How to Take Risks Like a Pro
There are22.9 Million small businesses in the United States, each with an entrepreneur behind it. These innovative minds are whatour country was founded on and part of what makes America great. Passionate entrepreneurs can make it big, regardless of theirbackground, education, oradownturned economy--aslong as they are willingto take a risk.
According to Business Insider, only halfof new employer businesses last for more than five years. Defying those odds, Michelle MacDonald founded Sweet Note Bagelsin 2012 to give bagel enthusiastsagluten-free option. She has been passionate about baking her whole life, but has family members with gluten restrictions. Because this isaproblem foralot of individuals, she knewthere was a richmarket. She invested all of her savings ($15,000) and maxed out every credit card she had to launch the business. Almost two years later, Sweet Note isa$250,000 business and rapidly growing.
Zeeshan Kaba,asuccessful real estate business owner, was outside one morning when his allergies flared up. It popped into his mind that there were only lozenges for colds and coughs, not for allergies. So he gathered the necessary professionals and created AllergEase,a tasty, all-natural lozenge that speedily relieves the symptoms of allergies. Taking the plunge, he hired people to run his real estate business and went into this new industry full time. Ayear later, they hadaproduct.Ayear after that, they had national distribution with major retailers.
David Daneshgar, Farbod Shoraka, and Gregg Weisstein wanted to open an online flower marketplace, but didn't have enough money for initial funding. Interestingly enough, Daneshgar was alsoaprofessional poker player. The three co-founders decided to takeavery literalrisk, entering David ina bigpoker tournament staked with their personal funds. Luckily, they won $25,000 and were able to start their company,BloomNation.com.
Riskslikethese could give ulcers to the best of us. The loss could be great, but the payoff could be life-changing. How do you know? What should you take into account?
Changing the World for the Better
Michelle suggests asking yourself, "Am I solvingaproblem with my product or service?" The strong need for what you're proposing to offer is the best place to start for any business. In her case, there weren'talot of gluten-free options for her family. It wasaproblem that she accommodated and succeeded. What problems would your new business solve?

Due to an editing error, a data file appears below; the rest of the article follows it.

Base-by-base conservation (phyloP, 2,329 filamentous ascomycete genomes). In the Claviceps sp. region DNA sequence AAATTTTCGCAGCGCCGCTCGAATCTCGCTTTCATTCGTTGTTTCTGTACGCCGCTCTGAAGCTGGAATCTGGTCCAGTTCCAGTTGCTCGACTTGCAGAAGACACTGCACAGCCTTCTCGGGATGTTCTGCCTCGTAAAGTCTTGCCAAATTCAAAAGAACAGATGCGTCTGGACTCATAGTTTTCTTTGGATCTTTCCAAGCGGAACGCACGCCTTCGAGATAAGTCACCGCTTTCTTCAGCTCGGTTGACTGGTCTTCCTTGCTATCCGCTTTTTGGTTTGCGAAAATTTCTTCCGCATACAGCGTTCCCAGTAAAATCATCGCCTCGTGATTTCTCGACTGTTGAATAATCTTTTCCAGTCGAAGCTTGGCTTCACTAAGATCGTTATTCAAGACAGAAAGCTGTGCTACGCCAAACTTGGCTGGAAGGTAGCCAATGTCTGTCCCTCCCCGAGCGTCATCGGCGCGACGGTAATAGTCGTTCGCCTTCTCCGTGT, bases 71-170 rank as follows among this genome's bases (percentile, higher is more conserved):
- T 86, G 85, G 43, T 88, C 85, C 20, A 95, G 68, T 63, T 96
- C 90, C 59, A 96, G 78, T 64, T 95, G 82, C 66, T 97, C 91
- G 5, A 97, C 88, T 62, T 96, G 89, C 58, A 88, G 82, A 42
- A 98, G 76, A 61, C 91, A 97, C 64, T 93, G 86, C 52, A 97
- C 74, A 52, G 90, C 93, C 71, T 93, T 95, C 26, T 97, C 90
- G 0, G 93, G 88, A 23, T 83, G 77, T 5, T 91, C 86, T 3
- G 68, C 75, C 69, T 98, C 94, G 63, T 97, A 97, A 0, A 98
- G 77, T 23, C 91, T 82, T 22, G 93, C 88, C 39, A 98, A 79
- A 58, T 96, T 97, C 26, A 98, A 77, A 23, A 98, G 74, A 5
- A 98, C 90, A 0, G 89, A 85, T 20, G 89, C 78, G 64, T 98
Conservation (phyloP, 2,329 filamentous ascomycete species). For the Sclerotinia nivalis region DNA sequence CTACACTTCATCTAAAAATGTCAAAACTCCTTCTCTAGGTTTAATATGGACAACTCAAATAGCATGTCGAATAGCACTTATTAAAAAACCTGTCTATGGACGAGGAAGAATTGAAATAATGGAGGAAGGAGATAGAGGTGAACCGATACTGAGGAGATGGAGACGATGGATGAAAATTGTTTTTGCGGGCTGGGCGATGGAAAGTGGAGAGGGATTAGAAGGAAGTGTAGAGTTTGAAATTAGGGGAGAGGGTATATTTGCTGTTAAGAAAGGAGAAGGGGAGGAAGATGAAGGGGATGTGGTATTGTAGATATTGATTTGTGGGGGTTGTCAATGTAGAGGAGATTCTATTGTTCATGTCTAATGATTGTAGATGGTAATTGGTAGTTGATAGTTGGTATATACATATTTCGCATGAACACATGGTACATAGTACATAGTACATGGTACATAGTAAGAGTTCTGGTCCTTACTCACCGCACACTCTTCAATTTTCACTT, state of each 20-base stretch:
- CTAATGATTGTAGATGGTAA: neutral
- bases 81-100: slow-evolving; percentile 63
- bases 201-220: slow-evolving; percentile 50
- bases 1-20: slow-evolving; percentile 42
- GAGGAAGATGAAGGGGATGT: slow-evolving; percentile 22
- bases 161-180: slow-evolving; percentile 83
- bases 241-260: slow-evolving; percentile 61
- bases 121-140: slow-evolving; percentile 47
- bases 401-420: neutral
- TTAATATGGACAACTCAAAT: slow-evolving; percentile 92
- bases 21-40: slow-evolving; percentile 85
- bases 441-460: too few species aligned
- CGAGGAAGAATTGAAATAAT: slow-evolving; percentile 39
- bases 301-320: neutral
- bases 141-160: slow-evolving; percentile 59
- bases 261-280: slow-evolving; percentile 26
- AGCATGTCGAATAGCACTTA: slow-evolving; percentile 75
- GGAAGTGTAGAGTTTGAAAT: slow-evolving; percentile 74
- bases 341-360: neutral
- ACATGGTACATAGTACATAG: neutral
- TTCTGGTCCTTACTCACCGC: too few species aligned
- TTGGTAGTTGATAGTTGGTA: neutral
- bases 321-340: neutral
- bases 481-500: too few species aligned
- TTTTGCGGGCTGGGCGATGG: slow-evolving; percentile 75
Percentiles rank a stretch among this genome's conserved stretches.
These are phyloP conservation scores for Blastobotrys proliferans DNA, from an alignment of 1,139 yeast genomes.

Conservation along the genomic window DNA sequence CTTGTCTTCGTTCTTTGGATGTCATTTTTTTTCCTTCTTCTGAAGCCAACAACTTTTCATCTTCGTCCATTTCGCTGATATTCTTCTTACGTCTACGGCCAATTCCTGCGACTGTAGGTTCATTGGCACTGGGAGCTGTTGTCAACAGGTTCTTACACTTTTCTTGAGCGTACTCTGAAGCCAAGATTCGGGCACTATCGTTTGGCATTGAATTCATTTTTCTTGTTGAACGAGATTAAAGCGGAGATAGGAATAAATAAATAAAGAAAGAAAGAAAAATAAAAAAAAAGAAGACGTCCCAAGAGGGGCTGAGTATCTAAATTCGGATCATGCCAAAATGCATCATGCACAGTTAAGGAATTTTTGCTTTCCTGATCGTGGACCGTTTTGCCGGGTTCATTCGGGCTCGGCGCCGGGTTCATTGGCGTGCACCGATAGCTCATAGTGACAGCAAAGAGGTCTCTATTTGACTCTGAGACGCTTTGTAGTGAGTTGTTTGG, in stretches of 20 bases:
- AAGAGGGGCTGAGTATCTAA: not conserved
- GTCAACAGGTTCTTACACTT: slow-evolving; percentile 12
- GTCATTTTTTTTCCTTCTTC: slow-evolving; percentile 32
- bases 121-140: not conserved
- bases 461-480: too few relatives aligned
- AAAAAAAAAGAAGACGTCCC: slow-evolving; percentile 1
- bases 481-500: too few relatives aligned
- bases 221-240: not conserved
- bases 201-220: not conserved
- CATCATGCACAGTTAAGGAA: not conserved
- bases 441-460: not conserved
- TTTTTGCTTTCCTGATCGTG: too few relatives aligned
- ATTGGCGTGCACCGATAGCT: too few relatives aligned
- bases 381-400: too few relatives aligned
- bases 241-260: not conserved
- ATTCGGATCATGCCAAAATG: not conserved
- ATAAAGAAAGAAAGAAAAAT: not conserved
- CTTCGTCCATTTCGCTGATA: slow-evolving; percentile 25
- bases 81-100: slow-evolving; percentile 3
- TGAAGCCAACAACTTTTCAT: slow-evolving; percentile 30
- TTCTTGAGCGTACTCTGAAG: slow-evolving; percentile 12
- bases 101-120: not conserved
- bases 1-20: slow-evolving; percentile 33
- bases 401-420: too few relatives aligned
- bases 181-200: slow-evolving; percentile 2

Raising the Stakes
"What is the growth potential for the new venture compared to what you're doing now?" Zeeshan asks. "Does the new project have the ability to grow faster and higher than the project you are currently involved in?" The example here would be exchangingareal estate business inalocal market foranatural supplement business inanational market. Obviously, the latter hasamuch broader audience.
"Make calculated bets that you are willing to accept theriskfor and always try to keep emotion out of it," says Farbod. "Stripping away the bells and whistles, does the core of your idea solveareal pain point for people or businesses?" Heand his co-founders did their research. They found that people hated sending flowers through brokers and that florists hated working with those same brokers because it stifled their creativity. Because of their research and logic, "The Bloom Boyz" knew that technology was not solving the problem and that their revolutionized marketplace would.
As enticing as it is to build your own company and be more in control of your future, you have to factor thisrisk. To do this, ask yourselfalot of questions. If the answers are 90% positive, then you just might be onto something great.
Molly Reynolds has a strong passion for helping creative innovators see their start-ups fully realized. She gives regular marketing lectures and seminars for universities, professional associations, and business summits--helping entrepreneurs fine-tune their skills for creatively selling their product and themselves.